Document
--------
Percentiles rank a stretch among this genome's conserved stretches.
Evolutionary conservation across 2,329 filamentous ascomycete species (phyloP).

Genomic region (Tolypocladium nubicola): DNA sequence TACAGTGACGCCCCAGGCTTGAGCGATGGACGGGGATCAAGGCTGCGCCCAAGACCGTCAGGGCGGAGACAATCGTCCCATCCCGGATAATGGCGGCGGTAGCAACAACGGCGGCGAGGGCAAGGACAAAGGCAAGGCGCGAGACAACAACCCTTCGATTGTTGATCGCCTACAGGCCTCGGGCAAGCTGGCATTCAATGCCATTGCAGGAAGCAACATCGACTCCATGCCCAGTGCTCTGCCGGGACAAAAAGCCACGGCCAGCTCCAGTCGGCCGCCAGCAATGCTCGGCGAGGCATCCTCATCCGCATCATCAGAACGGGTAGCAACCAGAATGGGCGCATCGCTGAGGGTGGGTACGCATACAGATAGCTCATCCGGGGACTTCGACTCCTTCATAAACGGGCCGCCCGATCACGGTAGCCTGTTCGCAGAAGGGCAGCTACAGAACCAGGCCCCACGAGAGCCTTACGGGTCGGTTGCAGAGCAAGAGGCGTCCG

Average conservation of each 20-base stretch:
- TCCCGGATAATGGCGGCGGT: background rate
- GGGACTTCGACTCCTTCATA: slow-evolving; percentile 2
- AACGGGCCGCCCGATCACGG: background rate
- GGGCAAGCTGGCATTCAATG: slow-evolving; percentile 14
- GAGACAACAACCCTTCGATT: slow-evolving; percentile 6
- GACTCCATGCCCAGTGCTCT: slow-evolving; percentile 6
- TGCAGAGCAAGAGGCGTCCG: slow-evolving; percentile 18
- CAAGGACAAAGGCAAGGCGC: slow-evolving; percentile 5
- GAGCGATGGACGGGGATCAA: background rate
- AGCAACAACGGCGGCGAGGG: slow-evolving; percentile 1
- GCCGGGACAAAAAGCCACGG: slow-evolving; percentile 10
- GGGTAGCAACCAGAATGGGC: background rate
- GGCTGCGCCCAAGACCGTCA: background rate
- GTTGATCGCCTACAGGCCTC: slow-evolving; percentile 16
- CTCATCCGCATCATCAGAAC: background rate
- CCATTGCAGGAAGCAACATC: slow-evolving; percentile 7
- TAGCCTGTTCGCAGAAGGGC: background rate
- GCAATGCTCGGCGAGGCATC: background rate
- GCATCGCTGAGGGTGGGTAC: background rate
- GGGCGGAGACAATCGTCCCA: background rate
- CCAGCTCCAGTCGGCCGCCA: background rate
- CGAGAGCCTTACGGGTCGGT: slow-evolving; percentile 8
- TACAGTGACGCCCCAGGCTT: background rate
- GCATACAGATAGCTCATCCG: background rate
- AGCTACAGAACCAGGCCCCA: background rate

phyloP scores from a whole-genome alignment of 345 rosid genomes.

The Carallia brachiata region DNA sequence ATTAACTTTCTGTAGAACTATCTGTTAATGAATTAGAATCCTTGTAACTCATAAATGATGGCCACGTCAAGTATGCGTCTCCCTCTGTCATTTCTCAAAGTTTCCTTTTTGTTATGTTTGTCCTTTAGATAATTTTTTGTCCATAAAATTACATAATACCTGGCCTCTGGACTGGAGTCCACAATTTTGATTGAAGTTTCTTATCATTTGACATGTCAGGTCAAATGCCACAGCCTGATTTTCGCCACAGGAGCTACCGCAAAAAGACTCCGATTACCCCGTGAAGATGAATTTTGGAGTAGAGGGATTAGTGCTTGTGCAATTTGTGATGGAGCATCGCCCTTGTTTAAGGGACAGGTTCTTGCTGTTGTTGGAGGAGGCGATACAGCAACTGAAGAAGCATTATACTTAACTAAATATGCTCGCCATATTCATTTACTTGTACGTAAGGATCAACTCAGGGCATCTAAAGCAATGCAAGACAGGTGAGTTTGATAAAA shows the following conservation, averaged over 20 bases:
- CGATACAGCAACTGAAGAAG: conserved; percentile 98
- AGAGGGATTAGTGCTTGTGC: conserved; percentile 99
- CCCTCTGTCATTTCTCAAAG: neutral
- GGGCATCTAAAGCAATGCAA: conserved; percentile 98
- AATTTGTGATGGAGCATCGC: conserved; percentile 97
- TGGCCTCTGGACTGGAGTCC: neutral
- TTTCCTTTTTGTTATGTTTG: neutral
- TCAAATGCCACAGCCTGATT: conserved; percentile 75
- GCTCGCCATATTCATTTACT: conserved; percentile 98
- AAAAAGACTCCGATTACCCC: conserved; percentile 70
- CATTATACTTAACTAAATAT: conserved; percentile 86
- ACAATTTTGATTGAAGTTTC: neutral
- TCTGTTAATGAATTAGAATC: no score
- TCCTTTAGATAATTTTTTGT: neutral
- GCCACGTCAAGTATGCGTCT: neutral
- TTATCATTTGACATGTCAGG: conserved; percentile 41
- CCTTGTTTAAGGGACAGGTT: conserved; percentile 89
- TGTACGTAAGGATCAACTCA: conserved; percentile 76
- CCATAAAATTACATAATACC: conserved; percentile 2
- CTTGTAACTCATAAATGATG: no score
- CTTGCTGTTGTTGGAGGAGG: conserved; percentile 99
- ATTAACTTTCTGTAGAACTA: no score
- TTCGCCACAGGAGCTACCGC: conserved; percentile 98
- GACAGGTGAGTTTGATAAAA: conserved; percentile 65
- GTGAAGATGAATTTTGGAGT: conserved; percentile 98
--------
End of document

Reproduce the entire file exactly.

Percentiles rank a stretch among this genome's conserved stretches.
Evolutionary conservation across 2,329 filamentous ascomycete species (phyloP).

Genomic region (Tolypocladium nubicola): DNA sequence TACAGTGACGCCCCAGGCTTGAGCGATGGACGGGGATCAAGGCTGCGCCCAAGACCGTCAGGGCGGAGACAATCGTCCCATCCCGGATAATGGCGGCGGTAGCAACAACGGCGGCGAGGGCAAGGACAAAGGCAAGGCGCGAGACAACAACCCTTCGATTGTTGATCGCCTACAGGCCTCGGGCAAGCTGGCATTCAATGCCATTGCAGGAAGCAACATCGACTCCATGCCCAGTGCTCTGCCGGGACAAAAAGCCACGGCCAGCTCCAGTCGGCCGCCAGCAATGCTCGGCGAGGCATCCTCATCCGCATCATCAGAACGGGTAGCAACCAGAATGGGCGCATCGCTGAGGGTGGGTACGCATACAGATAGCTCATCCGGGGACTTCGACTCCTTCATAAACGGGCCGCCCGATCACGGTAGCCTGTTCGCAGAAGGGCAGCTACAGAACCAGGCCCCACGAGAGCCTTACGGGTCGGTTGCAGAGCAAGAGGCGTCCG

Average conservation of each 20-base stretch:
- TCCCGGATAATGGCGGCGGT: background rate
- GGGACTTCGACTCCTTCATA: slow-evolving; percentile 2
- AACGGGCCGCCCGATCACGG: background rate
- GGGCAAGCTGGCATTCAATG: slow-evolving; percentile 14
- GAGACAACAACCCTTCGATT: slow-evolving; percentile 6
- GACTCCATGCCCAGTGCTCT: slow-evolving; percentile 6
- TGCAGAGCAAGAGGCGTCCG: slow-evolving; percentile 18
- CAAGGACAAAGGCAAGGCGC: slow-evolving; percentile 5
- GAGCGATGGACGGGGATCAA: background rate
- AGCAACAACGGCGGCGAGGG: slow-evolving; percentile 1
- GCCGGGACAAAAAGCCACGG: slow-evolving; percentile 10
- GGGTAGCAACCAGAATGGGC: background rate
- GGCTGCGCCCAAGACCGTCA: background rate
- GTTGATCGCCTACAGGCCTC: slow-evolving; percentile 16
- CTCATCCGCATCATCAGAAC: background rate
- CCATTGCAGGAAGCAACATC: slow-evolving; percentile 7
- TAGCCTGTTCGCAGAAGGGC: background rate
- GCAATGCTCGGCGAGGCATC: background rate
- GCATCGCTGAGGGTGGGTAC: background rate
- GGGCGGAGACAATCGTCCCA: background rate
- CCAGCTCCAGTCGGCCGCCA: background rate
- CGAGAGCCTTACGGGTCGGT: slow-evolving; percentile 8
- TACAGTGACGCCCCAGGCTT: background rate
- GCATACAGATAGCTCATCCG: background rate
- AGCTACAGAACCAGGCCCCA: background rate

phyloP scores from a whole-genome alignment of 345 rosid genomes.

The Carallia brachiata region DNA sequence ATTAACTTTCTGTAGAACTATCTGTTAATGAATTAGAATCCTTGTAACTCATAAATGATGGCCACGTCAAGTATGCGTCTCCCTCTGTCATTTCTCAAAGTTTCCTTTTTGTTATGTTTGTCCTTTAGATAATTTTTTGTCCATAAAATTACATAATACCTGGCCTCTGGACTGGAGTCCACAATTTTGATTGAAGTTTCTTATCATTTGACATGTCAGGTCAAATGCCACAGCCTGATTTTCGCCACAGGAGCTACCGCAAAAAGACTCCGATTACCCCGTGAAGATGAATTTTGGAGTAGAGGGATTAGTGCTTGTGCAATTTGTGATGGAGCATCGCCCTTGTTTAAGGGACAGGTTCTTGCTGTTGTTGGAGGAGGCGATACAGCAACTGAAGAAGCATTATACTTAACTAAATATGCTCGCCATATTCATTTACTTGTACGTAAGGATCAACTCAGGGCATCTAAAGCAATGCAAGACAGGTGAGTTTGATAAAA shows the following conservation, averaged over 20 bases:
- CGATACAGCAACTGAAGAAG: conserved; percentile 98
- AGAGGGATTAGTGCTTGTGC: conserved; percentile 99
- CCCTCTGTCATTTCTCAAAG: neutral
- GGGCATCTAAAGCAATGCAA: conserved; percentile 98
- AATTTGTGATGGAGCATCGC: conserved; percentile 97
- TGGCCTCTGGACTGGAGTCC: neutral
- TTTCCTTTTTGTTATGTTTG: neutral
- TCAAATGCCACAGCCTGATT: conserved; percentile 75
- GCTCGCCATATTCATTTACT: conserved; percentile 98
- AAAAAGACTCCGATTACCCC: conserved; percentile 70
- CATTATACTTAACTAAATAT: conserved; percentile 86
- ACAATTTTGATTGAAGTTTC: neutral
- TCTGTTAATGAATTAGAATC: no score
- TCCTTTAGATAATTTTTTGT: neutral
- GCCACGTCAAGTATGCGTCT: neutral
- TTATCATTTGACATGTCAGG: conserved; percentile 41
- CCTTGTTTAAGGGACAGGTT: conserved; percentile 89
- TGTACGTAAGGATCAACTCA: conserved; percentile 76
- CCATAAAATTACATAATACC: conserved; percentile 2
- CTTGTAACTCATAAATGATG: no score
- CTTGCTGTTGTTGGAGGAGG: conserved; percentile 99
- ATTAACTTTCTGTAGAACTA: no score
- TTCGCCACAGGAGCTACCGC: conserved; percentile 98
- GACAGGTGAGTTTGATAAAA: conserved; percentile 65
- GTGAAGATGAATTTTGGAGT: conserved; percentile 98